Spain's acting PM rejects conservative leader's request to back premiership bid

MADRID (Reuters) -Spain's acting Prime Minister Pedro Sanchez on Wednesday rejected a request from Alberto Nunez Feijoo, leader of the conservatives, to support him in a vote to form a government and will instead seek a new term himself, his Socialist Party said.

Feijoo's People's Party won the most seats in the July 23 elections, but came short of a working majority and is trying to garner enough support in the lower house.

He had asked Sanchez, a Socialist, in a meeting earlier on Wednesday to back him for at least two years in exchange for policy pacts. In a document handed to Sanchez, Feijoo had said a two-year government pact could be extended if both parties agreed. Legislatures last four years in Spain.

"Unfortunately, what I have obtained, as far as I understood, is a no," Feijoo told reporters.

Sanchez did not speak to the media, but Socialist Party spokesperson Pilar Alegria ruled out support for Feijoo's premiership bid.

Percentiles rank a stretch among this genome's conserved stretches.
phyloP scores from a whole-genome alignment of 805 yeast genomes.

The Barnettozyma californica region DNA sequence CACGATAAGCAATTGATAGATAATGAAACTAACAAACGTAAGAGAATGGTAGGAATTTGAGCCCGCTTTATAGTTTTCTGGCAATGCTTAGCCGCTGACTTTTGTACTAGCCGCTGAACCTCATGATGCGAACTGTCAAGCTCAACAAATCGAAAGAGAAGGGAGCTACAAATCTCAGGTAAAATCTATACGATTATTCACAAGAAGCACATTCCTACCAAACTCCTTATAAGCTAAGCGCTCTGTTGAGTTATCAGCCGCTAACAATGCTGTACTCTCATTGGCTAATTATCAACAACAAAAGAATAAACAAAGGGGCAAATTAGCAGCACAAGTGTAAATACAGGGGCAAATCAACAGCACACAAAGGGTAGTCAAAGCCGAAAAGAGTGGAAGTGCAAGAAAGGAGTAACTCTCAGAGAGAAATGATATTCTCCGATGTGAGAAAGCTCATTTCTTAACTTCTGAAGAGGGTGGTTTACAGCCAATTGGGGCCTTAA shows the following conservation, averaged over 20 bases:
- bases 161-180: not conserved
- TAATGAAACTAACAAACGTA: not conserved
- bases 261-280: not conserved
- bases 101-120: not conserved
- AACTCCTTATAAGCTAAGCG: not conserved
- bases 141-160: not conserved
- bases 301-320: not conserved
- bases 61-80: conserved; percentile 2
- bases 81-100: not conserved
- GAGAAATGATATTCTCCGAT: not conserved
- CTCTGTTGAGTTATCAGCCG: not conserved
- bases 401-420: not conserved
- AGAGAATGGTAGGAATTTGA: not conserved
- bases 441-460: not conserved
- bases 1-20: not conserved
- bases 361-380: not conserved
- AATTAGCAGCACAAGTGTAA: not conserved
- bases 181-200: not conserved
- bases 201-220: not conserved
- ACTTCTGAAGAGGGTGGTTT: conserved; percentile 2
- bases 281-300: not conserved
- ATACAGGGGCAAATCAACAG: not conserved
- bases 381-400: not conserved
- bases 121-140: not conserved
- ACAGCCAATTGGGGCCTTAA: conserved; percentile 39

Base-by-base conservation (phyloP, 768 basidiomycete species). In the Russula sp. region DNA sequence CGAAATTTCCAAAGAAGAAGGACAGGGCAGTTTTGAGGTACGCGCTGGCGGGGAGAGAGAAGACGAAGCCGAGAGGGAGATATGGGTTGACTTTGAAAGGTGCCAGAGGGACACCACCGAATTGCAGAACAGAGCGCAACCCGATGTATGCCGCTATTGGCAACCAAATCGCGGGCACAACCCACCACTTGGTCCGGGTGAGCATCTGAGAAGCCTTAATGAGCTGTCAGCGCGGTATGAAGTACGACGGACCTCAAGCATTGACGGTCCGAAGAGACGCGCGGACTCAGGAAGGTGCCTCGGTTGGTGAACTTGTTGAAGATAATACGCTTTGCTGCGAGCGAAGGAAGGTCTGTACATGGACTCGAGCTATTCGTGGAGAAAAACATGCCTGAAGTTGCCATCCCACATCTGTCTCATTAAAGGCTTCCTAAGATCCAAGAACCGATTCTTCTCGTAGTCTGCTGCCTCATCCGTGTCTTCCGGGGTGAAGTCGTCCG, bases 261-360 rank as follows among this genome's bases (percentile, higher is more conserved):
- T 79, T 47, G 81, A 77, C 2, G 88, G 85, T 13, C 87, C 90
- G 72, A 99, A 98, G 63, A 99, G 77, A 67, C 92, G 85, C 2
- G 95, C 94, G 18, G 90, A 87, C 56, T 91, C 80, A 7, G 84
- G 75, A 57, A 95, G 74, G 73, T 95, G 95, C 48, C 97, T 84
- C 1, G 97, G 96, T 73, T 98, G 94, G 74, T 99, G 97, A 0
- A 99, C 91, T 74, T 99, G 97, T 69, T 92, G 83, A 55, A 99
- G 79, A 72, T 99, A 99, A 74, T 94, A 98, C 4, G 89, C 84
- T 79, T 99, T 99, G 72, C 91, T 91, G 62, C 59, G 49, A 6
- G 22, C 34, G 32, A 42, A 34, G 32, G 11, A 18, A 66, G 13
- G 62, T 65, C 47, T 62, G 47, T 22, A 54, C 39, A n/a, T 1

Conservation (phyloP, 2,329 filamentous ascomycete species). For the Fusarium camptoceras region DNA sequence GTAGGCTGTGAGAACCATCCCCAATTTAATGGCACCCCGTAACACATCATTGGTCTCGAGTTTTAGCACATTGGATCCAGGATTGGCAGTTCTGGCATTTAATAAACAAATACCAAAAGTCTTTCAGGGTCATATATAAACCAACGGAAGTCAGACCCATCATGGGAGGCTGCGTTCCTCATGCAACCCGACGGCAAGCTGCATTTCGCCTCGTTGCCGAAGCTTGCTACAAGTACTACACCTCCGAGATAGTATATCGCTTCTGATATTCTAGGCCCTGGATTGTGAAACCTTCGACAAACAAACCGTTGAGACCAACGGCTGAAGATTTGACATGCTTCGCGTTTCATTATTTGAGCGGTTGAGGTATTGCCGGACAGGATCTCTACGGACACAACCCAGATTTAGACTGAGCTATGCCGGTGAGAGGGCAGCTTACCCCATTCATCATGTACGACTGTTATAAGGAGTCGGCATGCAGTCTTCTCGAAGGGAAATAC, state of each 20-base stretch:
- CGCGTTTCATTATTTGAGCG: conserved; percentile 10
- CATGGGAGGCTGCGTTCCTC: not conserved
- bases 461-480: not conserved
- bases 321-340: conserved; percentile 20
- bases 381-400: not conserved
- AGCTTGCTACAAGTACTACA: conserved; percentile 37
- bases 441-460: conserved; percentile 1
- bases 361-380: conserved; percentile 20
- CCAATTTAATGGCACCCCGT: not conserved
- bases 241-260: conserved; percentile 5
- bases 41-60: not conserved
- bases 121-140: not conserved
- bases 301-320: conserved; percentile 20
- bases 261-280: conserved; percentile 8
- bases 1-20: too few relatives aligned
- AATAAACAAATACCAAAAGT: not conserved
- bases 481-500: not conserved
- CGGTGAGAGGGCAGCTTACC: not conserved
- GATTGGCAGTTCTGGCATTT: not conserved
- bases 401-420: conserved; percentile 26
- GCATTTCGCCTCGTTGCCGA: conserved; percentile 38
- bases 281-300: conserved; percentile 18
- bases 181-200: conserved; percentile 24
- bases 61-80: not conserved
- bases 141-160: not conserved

"What Mr. Feijoo has is a majority against his investiture," Alegria, who is also acting education minister, told reporters. "When he fails and we know he will, we'll work, propose and win the investiture."

A vote is scheduled for Sept. 27.

Sanchez said earlier this month he also intended to seek a vote in the lower house to remain as prime minister.

Last week, King Felipe handed Feijoo the mission of forming the government.

A candidate for premiership needs to secure an absolute majority of at least 176 in the 350-member assembly in a first vote, or a simple majority of more votes in favour than against in a second vote held within two days of the first.

Far-right group Vox and two small regional parties have said they will back Feijoo, giving him 172 votes.

Feijoo made his offer to Sanchez' socialists to avoid winning over support from separatist groups with concessions he is unwilling to grant, he said.

On Aug. 17, Sanchez managed to secure 178 votes, with support from left-wing and regionalist parties, to get its candidate elected as speaker.

The smaller parties have said their vote for the speaker didn't imply automatic support for a Socialist-led government.

(Reporting by Emma Pinedo and Inti Landauro, editing by Andrei Khalip, Tomasz Janowski and Sharon Singleton)